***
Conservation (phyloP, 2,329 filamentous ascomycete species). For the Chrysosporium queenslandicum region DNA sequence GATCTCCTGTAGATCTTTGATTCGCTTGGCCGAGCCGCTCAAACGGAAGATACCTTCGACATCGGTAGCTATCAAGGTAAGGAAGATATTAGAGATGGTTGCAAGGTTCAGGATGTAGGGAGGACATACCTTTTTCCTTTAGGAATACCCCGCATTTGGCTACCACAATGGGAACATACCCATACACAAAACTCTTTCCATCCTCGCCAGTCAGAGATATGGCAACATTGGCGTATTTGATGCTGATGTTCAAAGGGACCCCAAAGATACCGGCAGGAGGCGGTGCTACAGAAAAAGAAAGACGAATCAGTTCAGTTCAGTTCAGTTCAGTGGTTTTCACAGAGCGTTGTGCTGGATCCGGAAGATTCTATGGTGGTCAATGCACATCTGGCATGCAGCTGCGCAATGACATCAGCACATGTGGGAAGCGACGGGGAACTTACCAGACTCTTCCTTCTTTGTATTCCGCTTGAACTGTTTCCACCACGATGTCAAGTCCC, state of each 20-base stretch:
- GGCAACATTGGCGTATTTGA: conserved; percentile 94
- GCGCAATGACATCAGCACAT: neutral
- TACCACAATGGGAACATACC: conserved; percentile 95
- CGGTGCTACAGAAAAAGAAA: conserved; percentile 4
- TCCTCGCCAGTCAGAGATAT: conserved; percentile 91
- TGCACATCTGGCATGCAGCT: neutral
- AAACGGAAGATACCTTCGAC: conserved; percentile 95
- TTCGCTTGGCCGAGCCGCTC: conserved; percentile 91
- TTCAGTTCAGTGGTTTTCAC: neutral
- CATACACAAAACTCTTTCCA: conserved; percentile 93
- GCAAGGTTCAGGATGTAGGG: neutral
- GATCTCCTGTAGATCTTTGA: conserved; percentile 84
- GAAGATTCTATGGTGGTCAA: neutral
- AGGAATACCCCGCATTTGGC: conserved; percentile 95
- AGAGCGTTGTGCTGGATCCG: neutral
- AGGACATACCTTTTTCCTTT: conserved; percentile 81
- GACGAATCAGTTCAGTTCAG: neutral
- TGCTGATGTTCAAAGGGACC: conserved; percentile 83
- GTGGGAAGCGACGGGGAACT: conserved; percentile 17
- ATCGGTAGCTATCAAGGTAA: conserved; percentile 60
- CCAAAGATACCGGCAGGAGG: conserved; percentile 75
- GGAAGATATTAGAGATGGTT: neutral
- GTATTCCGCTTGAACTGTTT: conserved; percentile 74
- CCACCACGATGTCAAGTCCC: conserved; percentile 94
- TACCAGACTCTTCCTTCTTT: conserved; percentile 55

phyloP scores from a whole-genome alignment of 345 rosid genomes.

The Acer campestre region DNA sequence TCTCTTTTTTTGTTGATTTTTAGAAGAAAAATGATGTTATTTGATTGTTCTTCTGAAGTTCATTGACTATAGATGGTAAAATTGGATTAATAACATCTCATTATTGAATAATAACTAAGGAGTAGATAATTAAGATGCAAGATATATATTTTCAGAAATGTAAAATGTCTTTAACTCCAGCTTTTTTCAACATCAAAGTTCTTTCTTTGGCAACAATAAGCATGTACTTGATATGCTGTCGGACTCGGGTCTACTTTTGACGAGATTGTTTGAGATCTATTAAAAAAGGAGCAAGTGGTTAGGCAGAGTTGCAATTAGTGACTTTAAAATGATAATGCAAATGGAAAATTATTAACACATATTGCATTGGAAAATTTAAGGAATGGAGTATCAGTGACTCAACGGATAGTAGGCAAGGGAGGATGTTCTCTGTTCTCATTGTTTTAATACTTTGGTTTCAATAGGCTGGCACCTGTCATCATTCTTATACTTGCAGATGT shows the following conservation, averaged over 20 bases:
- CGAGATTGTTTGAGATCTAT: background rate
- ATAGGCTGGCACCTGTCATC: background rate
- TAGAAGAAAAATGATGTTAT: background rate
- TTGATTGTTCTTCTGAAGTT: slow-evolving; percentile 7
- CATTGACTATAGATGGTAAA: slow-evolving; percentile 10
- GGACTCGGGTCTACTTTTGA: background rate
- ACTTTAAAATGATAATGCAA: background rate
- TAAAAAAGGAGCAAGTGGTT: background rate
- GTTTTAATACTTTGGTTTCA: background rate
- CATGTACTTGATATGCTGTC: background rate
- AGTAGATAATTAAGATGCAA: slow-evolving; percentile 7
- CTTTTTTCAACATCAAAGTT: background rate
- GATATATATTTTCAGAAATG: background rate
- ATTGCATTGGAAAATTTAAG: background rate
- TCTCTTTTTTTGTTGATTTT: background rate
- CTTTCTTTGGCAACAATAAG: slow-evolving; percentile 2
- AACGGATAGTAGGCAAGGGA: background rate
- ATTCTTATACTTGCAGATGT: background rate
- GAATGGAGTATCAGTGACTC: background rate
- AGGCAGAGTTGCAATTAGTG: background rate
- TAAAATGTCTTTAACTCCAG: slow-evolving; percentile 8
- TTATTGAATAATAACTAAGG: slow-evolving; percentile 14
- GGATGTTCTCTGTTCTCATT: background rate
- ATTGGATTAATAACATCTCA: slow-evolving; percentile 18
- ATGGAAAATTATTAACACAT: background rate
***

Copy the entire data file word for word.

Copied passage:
Conservation (phyloP, 2,329 filamentous ascomycete species). For the Chrysosporium queenslandicum region DNA sequence GATCTCCTGTAGATCTTTGATTCGCTTGGCCGAGCCGCTCAAACGGAAGATACCTTCGACATCGGTAGCTATCAAGGTAAGGAAGATATTAGAGATGGTTGCAAGGTTCAGGATGTAGGGAGGACATACCTTTTTCCTTTAGGAATACCCCGCATTTGGCTACCACAATGGGAACATACCCATACACAAAACTCTTTCCATCCTCGCCAGTCAGAGATATGGCAACATTGGCGTATTTGATGCTGATGTTCAAAGGGACCCCAAAGATACCGGCAGGAGGCGGTGCTACAGAAAAAGAAAGACGAATCAGTTCAGTTCAGTTCAGTTCAGTGGTTTTCACAGAGCGTTGTGCTGGATCCGGAAGATTCTATGGTGGTCAATGCACATCTGGCATGCAGCTGCGCAATGACATCAGCACATGTGGGAAGCGACGGGGAACTTACCAGACTCTTCCTTCTTTGTATTCCGCTTGAACTGTTTCCACCACGATGTCAAGTCCC, state of each 20-base stretch:
- GGCAACATTGGCGTATTTGA: conserved; percentile 94
- GCGCAATGACATCAGCACAT: neutral
- TACCACAATGGGAACATACC: conserved; percentile 95
- CGGTGCTACAGAAAAAGAAA: conserved; percentile 4
- TCCTCGCCAGTCAGAGATAT: conserved; percentile 91
- TGCACATCTGGCATGCAGCT: neutral
- AAACGGAAGATACCTTCGAC: conserved; percentile 95
- TTCGCTTGGCCGAGCCGCTC: conserved; percentile 91
- TTCAGTTCAGTGGTTTTCAC: neutral
- CATACACAAAACTCTTTCCA: conserved; percentile 93
- GCAAGGTTCAGGATGTAGGG: neutral
- GATCTCCTGTAGATCTTTGA: conserved; percentile 84
- GAAGATTCTATGGTGGTCAA: neutral
- AGGAATACCCCGCATTTGGC: conserved; percentile 95
- AGAGCGTTGTGCTGGATCCG: neutral
- AGGACATACCTTTTTCCTTT: conserved; percentile 81
- GACGAATCAGTTCAGTTCAG: neutral
- TGCTGATGTTCAAAGGGACC: conserved; percentile 83
- GTGGGAAGCGACGGGGAACT: conserved; percentile 17
- ATCGGTAGCTATCAAGGTAA: conserved; percentile 60
- CCAAAGATACCGGCAGGAGG: conserved; percentile 75
- GGAAGATATTAGAGATGGTT: neutral
- GTATTCCGCTTGAACTGTTT: conserved; percentile 74
- CCACCACGATGTCAAGTCCC: conserved; percentile 94
- TACCAGACTCTTCCTTCTTT: conserved; percentile 55

phyloP scores from a whole-genome alignment of 345 rosid genomes.

The Acer campestre region DNA sequence TCTCTTTTTTTGTTGATTTTTAGAAGAAAAATGATGTTATTTGATTGTTCTTCTGAAGTTCATTGACTATAGATGGTAAAATTGGATTAATAACATCTCATTATTGAATAATAACTAAGGAGTAGATAATTAAGATGCAAGATATATATTTTCAGAAATGTAAAATGTCTTTAACTCCAGCTTTTTTCAACATCAAAGTTCTTTCTTTGGCAACAATAAGCATGTACTTGATATGCTGTCGGACTCGGGTCTACTTTTGACGAGATTGTTTGAGATCTATTAAAAAAGGAGCAAGTGGTTAGGCAGAGTTGCAATTAGTGACTTTAAAATGATAATGCAAATGGAAAATTATTAACACATATTGCATTGGAAAATTTAAGGAATGGAGTATCAGTGACTCAACGGATAGTAGGCAAGGGAGGATGTTCTCTGTTCTCATTGTTTTAATACTTTGGTTTCAATAGGCTGGCACCTGTCATCATTCTTATACTTGCAGATGT shows the following conservation, averaged over 20 bases:
- CGAGATTGTTTGAGATCTAT: background rate
- ATAGGCTGGCACCTGTCATC: background rate
- TAGAAGAAAAATGATGTTAT: background rate
- TTGATTGTTCTTCTGAAGTT: slow-evolving; percentile 7
- CATTGACTATAGATGGTAAA: slow-evolving; percentile 10
- GGACTCGGGTCTACTTTTGA: background rate
- ACTTTAAAATGATAATGCAA: background rate
- TAAAAAAGGAGCAAGTGGTT: background rate
- GTTTTAATACTTTGGTTTCA: background rate
- CATGTACTTGATATGCTGTC: background rate
- AGTAGATAATTAAGATGCAA: slow-evolving; percentile 7
- CTTTTTTCAACATCAAAGTT: background rate
- GATATATATTTTCAGAAATG: background rate
- ATTGCATTGGAAAATTTAAG: background rate
- TCTCTTTTTTTGTTGATTTT: background rate
- CTTTCTTTGGCAACAATAAG: slow-evolving; percentile 2
- AACGGATAGTAGGCAAGGGA: background rate
- ATTCTTATACTTGCAGATGT: background rate
- GAATGGAGTATCAGTGACTC: background rate
- AGGCAGAGTTGCAATTAGTG: background rate
- TAAAATGTCTTTAACTCCAG: slow-evolving; percentile 8
- TTATTGAATAATAACTAAGG: slow-evolving; percentile 14
- GGATGTTCTCTGTTCTCATT: background rate
- ATTGGATTAATAACATCTCA: slow-evolving; percentile 18
- ATGGAAAATTATTAACACAT: background rate